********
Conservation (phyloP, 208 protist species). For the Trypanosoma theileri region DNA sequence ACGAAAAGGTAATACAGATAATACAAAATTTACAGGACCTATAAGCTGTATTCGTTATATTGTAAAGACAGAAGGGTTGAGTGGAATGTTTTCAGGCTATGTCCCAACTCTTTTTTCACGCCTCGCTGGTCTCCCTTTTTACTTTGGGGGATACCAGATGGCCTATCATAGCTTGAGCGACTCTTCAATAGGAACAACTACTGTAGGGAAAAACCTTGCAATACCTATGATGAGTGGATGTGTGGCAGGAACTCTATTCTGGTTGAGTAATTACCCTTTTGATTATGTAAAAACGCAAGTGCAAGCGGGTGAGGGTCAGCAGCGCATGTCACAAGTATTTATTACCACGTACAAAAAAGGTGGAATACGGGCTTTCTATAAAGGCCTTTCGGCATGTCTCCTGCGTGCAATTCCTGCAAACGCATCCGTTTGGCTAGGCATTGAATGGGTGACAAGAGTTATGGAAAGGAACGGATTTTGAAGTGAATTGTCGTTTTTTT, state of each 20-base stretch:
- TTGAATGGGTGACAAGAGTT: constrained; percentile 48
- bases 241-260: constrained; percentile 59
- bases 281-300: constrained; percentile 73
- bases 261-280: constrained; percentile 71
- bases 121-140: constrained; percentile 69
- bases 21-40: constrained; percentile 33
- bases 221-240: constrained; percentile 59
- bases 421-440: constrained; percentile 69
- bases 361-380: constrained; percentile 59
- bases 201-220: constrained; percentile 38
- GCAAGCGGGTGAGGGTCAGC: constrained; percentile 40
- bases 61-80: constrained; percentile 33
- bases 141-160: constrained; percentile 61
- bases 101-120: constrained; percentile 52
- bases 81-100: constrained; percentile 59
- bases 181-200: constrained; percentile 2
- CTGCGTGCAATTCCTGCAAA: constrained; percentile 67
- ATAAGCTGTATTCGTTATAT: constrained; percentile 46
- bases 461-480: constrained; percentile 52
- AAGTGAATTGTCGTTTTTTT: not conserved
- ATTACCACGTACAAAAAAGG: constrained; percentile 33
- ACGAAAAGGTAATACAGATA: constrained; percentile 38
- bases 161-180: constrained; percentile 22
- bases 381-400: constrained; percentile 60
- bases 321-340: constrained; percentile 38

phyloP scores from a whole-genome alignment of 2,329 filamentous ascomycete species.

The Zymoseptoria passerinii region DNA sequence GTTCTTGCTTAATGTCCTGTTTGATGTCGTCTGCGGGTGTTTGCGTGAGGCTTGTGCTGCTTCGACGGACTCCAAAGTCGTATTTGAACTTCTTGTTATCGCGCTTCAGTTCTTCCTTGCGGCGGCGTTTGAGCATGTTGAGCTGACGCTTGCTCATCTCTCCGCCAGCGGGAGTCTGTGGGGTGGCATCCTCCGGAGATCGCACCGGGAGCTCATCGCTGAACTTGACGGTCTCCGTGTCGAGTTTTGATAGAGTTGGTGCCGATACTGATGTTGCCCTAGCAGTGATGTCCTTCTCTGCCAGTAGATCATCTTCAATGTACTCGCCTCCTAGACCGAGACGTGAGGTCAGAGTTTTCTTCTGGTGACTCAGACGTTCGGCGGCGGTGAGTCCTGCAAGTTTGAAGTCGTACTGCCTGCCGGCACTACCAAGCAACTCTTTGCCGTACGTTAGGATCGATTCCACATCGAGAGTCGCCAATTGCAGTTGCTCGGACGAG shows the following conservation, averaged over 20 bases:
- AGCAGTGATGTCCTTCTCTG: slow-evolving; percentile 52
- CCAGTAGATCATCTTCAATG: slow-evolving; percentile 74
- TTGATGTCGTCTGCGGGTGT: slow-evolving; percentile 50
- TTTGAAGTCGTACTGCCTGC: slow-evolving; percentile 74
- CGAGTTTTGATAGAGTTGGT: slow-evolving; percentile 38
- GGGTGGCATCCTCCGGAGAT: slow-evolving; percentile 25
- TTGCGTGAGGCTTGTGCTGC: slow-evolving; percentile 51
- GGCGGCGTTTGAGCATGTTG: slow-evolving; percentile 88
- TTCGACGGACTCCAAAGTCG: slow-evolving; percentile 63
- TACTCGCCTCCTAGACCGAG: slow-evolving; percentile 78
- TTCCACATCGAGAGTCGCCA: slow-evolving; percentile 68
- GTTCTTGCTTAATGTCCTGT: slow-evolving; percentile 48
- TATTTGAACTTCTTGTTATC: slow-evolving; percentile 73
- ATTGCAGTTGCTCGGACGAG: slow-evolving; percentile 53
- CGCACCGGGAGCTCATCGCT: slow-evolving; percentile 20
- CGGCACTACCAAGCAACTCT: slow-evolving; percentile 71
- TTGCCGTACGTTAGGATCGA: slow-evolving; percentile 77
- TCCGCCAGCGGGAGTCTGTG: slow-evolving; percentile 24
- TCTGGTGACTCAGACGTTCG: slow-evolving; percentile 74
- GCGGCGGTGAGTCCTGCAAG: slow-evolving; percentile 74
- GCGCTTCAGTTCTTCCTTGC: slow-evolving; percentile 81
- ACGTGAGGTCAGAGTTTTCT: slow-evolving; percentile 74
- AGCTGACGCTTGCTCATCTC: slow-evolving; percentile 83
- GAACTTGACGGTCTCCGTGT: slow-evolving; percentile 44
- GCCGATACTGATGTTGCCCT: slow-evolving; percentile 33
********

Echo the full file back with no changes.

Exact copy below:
Conservation (phyloP, 208 protist species). For the Trypanosoma theileri region DNA sequence ACGAAAAGGTAATACAGATAATACAAAATTTACAGGACCTATAAGCTGTATTCGTTATATTGTAAAGACAGAAGGGTTGAGTGGAATGTTTTCAGGCTATGTCCCAACTCTTTTTTCACGCCTCGCTGGTCTCCCTTTTTACTTTGGGGGATACCAGATGGCCTATCATAGCTTGAGCGACTCTTCAATAGGAACAACTACTGTAGGGAAAAACCTTGCAATACCTATGATGAGTGGATGTGTGGCAGGAACTCTATTCTGGTTGAGTAATTACCCTTTTGATTATGTAAAAACGCAAGTGCAAGCGGGTGAGGGTCAGCAGCGCATGTCACAAGTATTTATTACCACGTACAAAAAAGGTGGAATACGGGCTTTCTATAAAGGCCTTTCGGCATGTCTCCTGCGTGCAATTCCTGCAAACGCATCCGTTTGGCTAGGCATTGAATGGGTGACAAGAGTTATGGAAAGGAACGGATTTTGAAGTGAATTGTCGTTTTTTT, state of each 20-base stretch:
- TTGAATGGGTGACAAGAGTT: constrained; percentile 48
- bases 241-260: constrained; percentile 59
- bases 281-300: constrained; percentile 73
- bases 261-280: constrained; percentile 71
- bases 121-140: constrained; percentile 69
- bases 21-40: constrained; percentile 33
- bases 221-240: constrained; percentile 59
- bases 421-440: constrained; percentile 69
- bases 361-380: constrained; percentile 59
- bases 201-220: constrained; percentile 38
- GCAAGCGGGTGAGGGTCAGC: constrained; percentile 40
- bases 61-80: constrained; percentile 33
- bases 141-160: constrained; percentile 61
- bases 101-120: constrained; percentile 52
- bases 81-100: constrained; percentile 59
- bases 181-200: constrained; percentile 2
- CTGCGTGCAATTCCTGCAAA: constrained; percentile 67
- ATAAGCTGTATTCGTTATAT: constrained; percentile 46
- bases 461-480: constrained; percentile 52
- AAGTGAATTGTCGTTTTTTT: not conserved
- ATTACCACGTACAAAAAAGG: constrained; percentile 33
- ACGAAAAGGTAATACAGATA: constrained; percentile 38
- bases 161-180: constrained; percentile 22
- bases 381-400: constrained; percentile 60
- bases 321-340: constrained; percentile 38

phyloP scores from a whole-genome alignment of 2,329 filamentous ascomycete species.

The Zymoseptoria passerinii region DNA sequence GTTCTTGCTTAATGTCCTGTTTGATGTCGTCTGCGGGTGTTTGCGTGAGGCTTGTGCTGCTTCGACGGACTCCAAAGTCGTATTTGAACTTCTTGTTATCGCGCTTCAGTTCTTCCTTGCGGCGGCGTTTGAGCATGTTGAGCTGACGCTTGCTCATCTCTCCGCCAGCGGGAGTCTGTGGGGTGGCATCCTCCGGAGATCGCACCGGGAGCTCATCGCTGAACTTGACGGTCTCCGTGTCGAGTTTTGATAGAGTTGGTGCCGATACTGATGTTGCCCTAGCAGTGATGTCCTTCTCTGCCAGTAGATCATCTTCAATGTACTCGCCTCCTAGACCGAGACGTGAGGTCAGAGTTTTCTTCTGGTGACTCAGACGTTCGGCGGCGGTGAGTCCTGCAAGTTTGAAGTCGTACTGCCTGCCGGCACTACCAAGCAACTCTTTGCCGTACGTTAGGATCGATTCCACATCGAGAGTCGCCAATTGCAGTTGCTCGGACGAG shows the following conservation, averaged over 20 bases:
- AGCAGTGATGTCCTTCTCTG: slow-evolving; percentile 52
- CCAGTAGATCATCTTCAATG: slow-evolving; percentile 74
- TTGATGTCGTCTGCGGGTGT: slow-evolving; percentile 50
- TTTGAAGTCGTACTGCCTGC: slow-evolving; percentile 74
- CGAGTTTTGATAGAGTTGGT: slow-evolving; percentile 38
- GGGTGGCATCCTCCGGAGAT: slow-evolving; percentile 25
- TTGCGTGAGGCTTGTGCTGC: slow-evolving; percentile 51
- GGCGGCGTTTGAGCATGTTG: slow-evolving; percentile 88
- TTCGACGGACTCCAAAGTCG: slow-evolving; percentile 63
- TACTCGCCTCCTAGACCGAG: slow-evolving; percentile 78
- TTCCACATCGAGAGTCGCCA: slow-evolving; percentile 68
- GTTCTTGCTTAATGTCCTGT: slow-evolving; percentile 48
- TATTTGAACTTCTTGTTATC: slow-evolving; percentile 73
- ATTGCAGTTGCTCGGACGAG: slow-evolving; percentile 53
- CGCACCGGGAGCTCATCGCT: slow-evolving; percentile 20
- CGGCACTACCAAGCAACTCT: slow-evolving; percentile 71
- TTGCCGTACGTTAGGATCGA: slow-evolving; percentile 77
- TCCGCCAGCGGGAGTCTGTG: slow-evolving; percentile 24
- TCTGGTGACTCAGACGTTCG: slow-evolving; percentile 74
- GCGGCGGTGAGTCCTGCAAG: slow-evolving; percentile 74
- GCGCTTCAGTTCTTCCTTGC: slow-evolving; percentile 81
- ACGTGAGGTCAGAGTTTTCT: slow-evolving; percentile 74
- AGCTGACGCTTGCTCATCTC: slow-evolving; percentile 83
- GAACTTGACGGTCTCCGTGT: slow-evolving; percentile 44
- GCCGATACTGATGTTGCCCT: slow-evolving; percentile 33